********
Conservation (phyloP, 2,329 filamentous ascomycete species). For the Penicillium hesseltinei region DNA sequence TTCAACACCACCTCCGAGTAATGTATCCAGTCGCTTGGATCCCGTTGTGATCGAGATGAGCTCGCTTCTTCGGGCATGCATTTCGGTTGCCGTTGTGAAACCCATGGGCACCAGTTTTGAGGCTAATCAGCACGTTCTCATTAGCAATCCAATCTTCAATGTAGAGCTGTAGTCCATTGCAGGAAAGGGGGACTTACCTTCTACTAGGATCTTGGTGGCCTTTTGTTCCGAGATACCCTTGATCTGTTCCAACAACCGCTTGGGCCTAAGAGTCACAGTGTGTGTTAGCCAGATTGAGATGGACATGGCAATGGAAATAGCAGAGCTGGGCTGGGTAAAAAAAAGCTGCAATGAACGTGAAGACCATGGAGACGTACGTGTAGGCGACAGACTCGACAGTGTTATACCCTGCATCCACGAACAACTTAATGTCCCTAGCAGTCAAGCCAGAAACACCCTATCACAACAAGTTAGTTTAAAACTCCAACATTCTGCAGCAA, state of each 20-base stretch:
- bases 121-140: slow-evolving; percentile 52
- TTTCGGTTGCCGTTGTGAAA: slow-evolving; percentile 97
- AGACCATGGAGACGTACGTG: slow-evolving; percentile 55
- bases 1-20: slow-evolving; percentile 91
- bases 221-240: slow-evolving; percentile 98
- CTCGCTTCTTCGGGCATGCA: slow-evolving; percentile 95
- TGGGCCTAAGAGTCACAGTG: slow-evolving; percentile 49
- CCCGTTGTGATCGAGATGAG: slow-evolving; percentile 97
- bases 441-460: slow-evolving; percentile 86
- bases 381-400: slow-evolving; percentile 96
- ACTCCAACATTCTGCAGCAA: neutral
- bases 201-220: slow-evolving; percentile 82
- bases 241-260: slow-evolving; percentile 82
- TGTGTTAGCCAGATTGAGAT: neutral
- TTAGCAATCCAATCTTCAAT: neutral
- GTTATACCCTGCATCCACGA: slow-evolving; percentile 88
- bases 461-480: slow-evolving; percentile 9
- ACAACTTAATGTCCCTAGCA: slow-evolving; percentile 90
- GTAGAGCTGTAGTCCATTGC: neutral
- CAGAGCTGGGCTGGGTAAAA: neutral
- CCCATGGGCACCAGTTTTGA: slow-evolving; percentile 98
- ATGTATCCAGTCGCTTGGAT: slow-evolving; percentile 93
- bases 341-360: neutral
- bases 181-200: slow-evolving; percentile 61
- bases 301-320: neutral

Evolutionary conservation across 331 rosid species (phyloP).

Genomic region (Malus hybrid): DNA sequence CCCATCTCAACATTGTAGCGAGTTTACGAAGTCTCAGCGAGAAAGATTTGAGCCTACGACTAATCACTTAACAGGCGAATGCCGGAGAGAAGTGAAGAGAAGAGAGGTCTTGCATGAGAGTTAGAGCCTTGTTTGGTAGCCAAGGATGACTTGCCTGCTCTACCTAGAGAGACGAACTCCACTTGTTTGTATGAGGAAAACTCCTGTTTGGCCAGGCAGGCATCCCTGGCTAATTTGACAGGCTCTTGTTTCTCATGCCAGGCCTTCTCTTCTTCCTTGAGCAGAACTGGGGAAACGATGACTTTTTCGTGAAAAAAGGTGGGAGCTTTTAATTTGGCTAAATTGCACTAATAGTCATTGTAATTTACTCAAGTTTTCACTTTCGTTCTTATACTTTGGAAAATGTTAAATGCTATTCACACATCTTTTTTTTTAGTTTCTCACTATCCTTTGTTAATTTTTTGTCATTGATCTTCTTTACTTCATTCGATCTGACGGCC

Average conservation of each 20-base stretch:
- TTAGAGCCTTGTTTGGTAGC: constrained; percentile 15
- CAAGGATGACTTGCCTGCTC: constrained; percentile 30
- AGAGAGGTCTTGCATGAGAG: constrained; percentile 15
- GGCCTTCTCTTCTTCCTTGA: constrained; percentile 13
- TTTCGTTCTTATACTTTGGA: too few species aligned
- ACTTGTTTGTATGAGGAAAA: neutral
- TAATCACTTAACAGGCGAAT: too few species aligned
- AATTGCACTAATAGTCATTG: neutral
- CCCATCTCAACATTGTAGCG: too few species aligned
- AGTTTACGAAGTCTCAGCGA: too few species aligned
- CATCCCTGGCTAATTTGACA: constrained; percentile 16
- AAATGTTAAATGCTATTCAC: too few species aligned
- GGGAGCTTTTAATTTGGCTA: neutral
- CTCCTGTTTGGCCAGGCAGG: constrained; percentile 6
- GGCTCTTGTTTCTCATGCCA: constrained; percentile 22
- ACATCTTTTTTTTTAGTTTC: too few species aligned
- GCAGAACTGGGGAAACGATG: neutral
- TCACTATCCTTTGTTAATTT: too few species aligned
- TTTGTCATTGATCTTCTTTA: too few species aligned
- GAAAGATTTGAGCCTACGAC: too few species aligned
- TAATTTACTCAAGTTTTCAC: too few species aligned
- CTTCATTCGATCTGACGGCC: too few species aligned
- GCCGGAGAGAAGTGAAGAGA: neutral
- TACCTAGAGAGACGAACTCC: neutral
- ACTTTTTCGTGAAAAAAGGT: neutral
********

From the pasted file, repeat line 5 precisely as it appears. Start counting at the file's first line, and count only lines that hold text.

- bases 1-20: slow-evolving; percentile 91